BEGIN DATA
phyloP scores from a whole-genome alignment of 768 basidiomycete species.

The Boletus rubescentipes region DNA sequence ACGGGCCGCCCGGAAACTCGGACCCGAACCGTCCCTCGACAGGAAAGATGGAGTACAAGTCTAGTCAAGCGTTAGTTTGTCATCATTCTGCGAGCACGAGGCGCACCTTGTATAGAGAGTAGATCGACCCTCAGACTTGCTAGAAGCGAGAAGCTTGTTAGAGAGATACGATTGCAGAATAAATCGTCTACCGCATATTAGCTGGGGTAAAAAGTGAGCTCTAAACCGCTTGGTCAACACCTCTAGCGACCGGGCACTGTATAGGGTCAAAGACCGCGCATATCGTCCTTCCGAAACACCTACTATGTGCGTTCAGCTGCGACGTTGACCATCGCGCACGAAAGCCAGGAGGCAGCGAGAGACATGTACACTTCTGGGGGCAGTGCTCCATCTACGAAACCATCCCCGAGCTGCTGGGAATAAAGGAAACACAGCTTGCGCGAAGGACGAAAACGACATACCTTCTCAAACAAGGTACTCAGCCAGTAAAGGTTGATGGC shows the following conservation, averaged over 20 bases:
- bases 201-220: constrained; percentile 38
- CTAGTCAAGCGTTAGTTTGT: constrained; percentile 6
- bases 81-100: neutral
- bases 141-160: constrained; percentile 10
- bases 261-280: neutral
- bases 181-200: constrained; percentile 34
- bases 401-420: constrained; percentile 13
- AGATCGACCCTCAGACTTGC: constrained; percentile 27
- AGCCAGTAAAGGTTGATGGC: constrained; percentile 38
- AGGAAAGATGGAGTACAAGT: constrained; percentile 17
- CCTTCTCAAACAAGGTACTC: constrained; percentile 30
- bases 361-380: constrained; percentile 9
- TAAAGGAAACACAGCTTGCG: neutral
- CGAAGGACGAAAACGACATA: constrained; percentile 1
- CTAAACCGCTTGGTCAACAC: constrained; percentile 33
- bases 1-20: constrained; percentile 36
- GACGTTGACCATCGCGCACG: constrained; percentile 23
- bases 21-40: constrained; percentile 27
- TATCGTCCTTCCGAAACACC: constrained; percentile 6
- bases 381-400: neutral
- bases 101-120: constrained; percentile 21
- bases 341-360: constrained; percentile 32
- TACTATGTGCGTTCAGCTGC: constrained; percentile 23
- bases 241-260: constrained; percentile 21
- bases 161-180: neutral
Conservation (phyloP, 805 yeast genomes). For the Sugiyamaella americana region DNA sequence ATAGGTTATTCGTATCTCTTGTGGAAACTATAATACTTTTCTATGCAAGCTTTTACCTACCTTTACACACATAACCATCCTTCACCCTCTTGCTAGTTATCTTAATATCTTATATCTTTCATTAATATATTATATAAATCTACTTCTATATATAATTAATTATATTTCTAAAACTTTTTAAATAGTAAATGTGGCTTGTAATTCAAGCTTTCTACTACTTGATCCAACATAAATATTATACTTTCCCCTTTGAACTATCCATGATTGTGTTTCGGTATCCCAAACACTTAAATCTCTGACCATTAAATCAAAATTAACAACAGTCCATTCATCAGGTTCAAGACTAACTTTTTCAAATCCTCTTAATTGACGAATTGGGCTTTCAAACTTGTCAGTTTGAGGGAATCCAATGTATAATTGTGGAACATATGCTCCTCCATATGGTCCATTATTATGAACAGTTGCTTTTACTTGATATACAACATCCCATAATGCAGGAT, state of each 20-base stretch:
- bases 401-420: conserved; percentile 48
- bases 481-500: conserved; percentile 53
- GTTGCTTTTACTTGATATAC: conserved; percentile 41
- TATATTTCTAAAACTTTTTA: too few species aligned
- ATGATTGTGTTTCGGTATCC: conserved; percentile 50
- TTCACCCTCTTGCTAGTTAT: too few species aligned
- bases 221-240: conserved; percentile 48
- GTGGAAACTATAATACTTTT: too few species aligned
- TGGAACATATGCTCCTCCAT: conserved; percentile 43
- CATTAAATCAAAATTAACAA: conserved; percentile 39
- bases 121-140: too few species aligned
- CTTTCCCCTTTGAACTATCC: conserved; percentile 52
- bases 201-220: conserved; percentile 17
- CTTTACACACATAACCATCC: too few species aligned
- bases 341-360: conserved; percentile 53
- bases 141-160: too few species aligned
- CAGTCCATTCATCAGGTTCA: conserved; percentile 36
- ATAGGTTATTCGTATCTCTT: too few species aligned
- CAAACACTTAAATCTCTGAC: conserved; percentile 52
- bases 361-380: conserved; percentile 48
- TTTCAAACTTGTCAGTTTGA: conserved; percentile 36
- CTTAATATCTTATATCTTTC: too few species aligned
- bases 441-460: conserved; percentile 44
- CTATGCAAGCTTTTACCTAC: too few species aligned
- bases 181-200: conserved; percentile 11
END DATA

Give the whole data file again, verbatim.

phyloP scores from a whole-genome alignment of 768 basidiomycete species.

The Boletus rubescentipes region DNA sequence ACGGGCCGCCCGGAAACTCGGACCCGAACCGTCCCTCGACAGGAAAGATGGAGTACAAGTCTAGTCAAGCGTTAGTTTGTCATCATTCTGCGAGCACGAGGCGCACCTTGTATAGAGAGTAGATCGACCCTCAGACTTGCTAGAAGCGAGAAGCTTGTTAGAGAGATACGATTGCAGAATAAATCGTCTACCGCATATTAGCTGGGGTAAAAAGTGAGCTCTAAACCGCTTGGTCAACACCTCTAGCGACCGGGCACTGTATAGGGTCAAAGACCGCGCATATCGTCCTTCCGAAACACCTACTATGTGCGTTCAGCTGCGACGTTGACCATCGCGCACGAAAGCCAGGAGGCAGCGAGAGACATGTACACTTCTGGGGGCAGTGCTCCATCTACGAAACCATCCCCGAGCTGCTGGGAATAAAGGAAACACAGCTTGCGCGAAGGACGAAAACGACATACCTTCTCAAACAAGGTACTCAGCCAGTAAAGGTTGATGGC shows the following conservation, averaged over 20 bases:
- bases 201-220: constrained; percentile 38
- CTAGTCAAGCGTTAGTTTGT: constrained; percentile 6
- bases 81-100: neutral
- bases 141-160: constrained; percentile 10
- bases 261-280: neutral
- bases 181-200: constrained; percentile 34
- bases 401-420: constrained; percentile 13
- AGATCGACCCTCAGACTTGC: constrained; percentile 27
- AGCCAGTAAAGGTTGATGGC: constrained; percentile 38
- AGGAAAGATGGAGTACAAGT: constrained; percentile 17
- CCTTCTCAAACAAGGTACTC: constrained; percentile 30
- bases 361-380: constrained; percentile 9
- TAAAGGAAACACAGCTTGCG: neutral
- CGAAGGACGAAAACGACATA: constrained; percentile 1
- CTAAACCGCTTGGTCAACAC: constrained; percentile 33
- bases 1-20: constrained; percentile 36
- GACGTTGACCATCGCGCACG: constrained; percentile 23
- bases 21-40: constrained; percentile 27
- TATCGTCCTTCCGAAACACC: constrained; percentile 6
- bases 381-400: neutral
- bases 101-120: constrained; percentile 21
- bases 341-360: constrained; percentile 32
- TACTATGTGCGTTCAGCTGC: constrained; percentile 23
- bases 241-260: constrained; percentile 21
- bases 161-180: neutral
Conservation (phyloP, 805 yeast genomes). For the Sugiyamaella americana region DNA sequence ATAGGTTATTCGTATCTCTTGTGGAAACTATAATACTTTTCTATGCAAGCTTTTACCTACCTTTACACACATAACCATCCTTCACCCTCTTGCTAGTTATCTTAATATCTTATATCTTTCATTAATATATTATATAAATCTACTTCTATATATAATTAATTATATTTCTAAAACTTTTTAAATAGTAAATGTGGCTTGTAATTCAAGCTTTCTACTACTTGATCCAACATAAATATTATACTTTCCCCTTTGAACTATCCATGATTGTGTTTCGGTATCCCAAACACTTAAATCTCTGACCATTAAATCAAAATTAACAACAGTCCATTCATCAGGTTCAAGACTAACTTTTTCAAATCCTCTTAATTGACGAATTGGGCTTTCAAACTTGTCAGTTTGAGGGAATCCAATGTATAATTGTGGAACATATGCTCCTCCATATGGTCCATTATTATGAACAGTTGCTTTTACTTGATATACAACATCCCATAATGCAGGAT, state of each 20-base stretch:
- bases 401-420: conserved; percentile 48
- bases 481-500: conserved; percentile 53
- GTTGCTTTTACTTGATATAC: conserved; percentile 41
- TATATTTCTAAAACTTTTTA: too few species aligned
- ATGATTGTGTTTCGGTATCC: conserved; percentile 50
- TTCACCCTCTTGCTAGTTAT: too few species aligned
- bases 221-240: conserved; percentile 48
- GTGGAAACTATAATACTTTT: too few species aligned
- TGGAACATATGCTCCTCCAT: conserved; percentile 43
- CATTAAATCAAAATTAACAA: conserved; percentile 39
- bases 121-140: too few species aligned
- CTTTCCCCTTTGAACTATCC: conserved; percentile 52
- bases 201-220: conserved; percentile 17
- CTTTACACACATAACCATCC: too few species aligned
- bases 341-360: conserved; percentile 53
- bases 141-160: too few species aligned
- CAGTCCATTCATCAGGTTCA: conserved; percentile 36
- ATAGGTTATTCGTATCTCTT: too few species aligned
- CAAACACTTAAATCTCTGAC: conserved; percentile 52
- bases 361-380: conserved; percentile 48
- TTTCAAACTTGTCAGTTTGA: conserved; percentile 36
- CTTAATATCTTATATCTTTC: too few species aligned
- bases 441-460: conserved; percentile 44
- CTATGCAAGCTTTTACCTAC: too few species aligned
- bases 181-200: conserved; percentile 11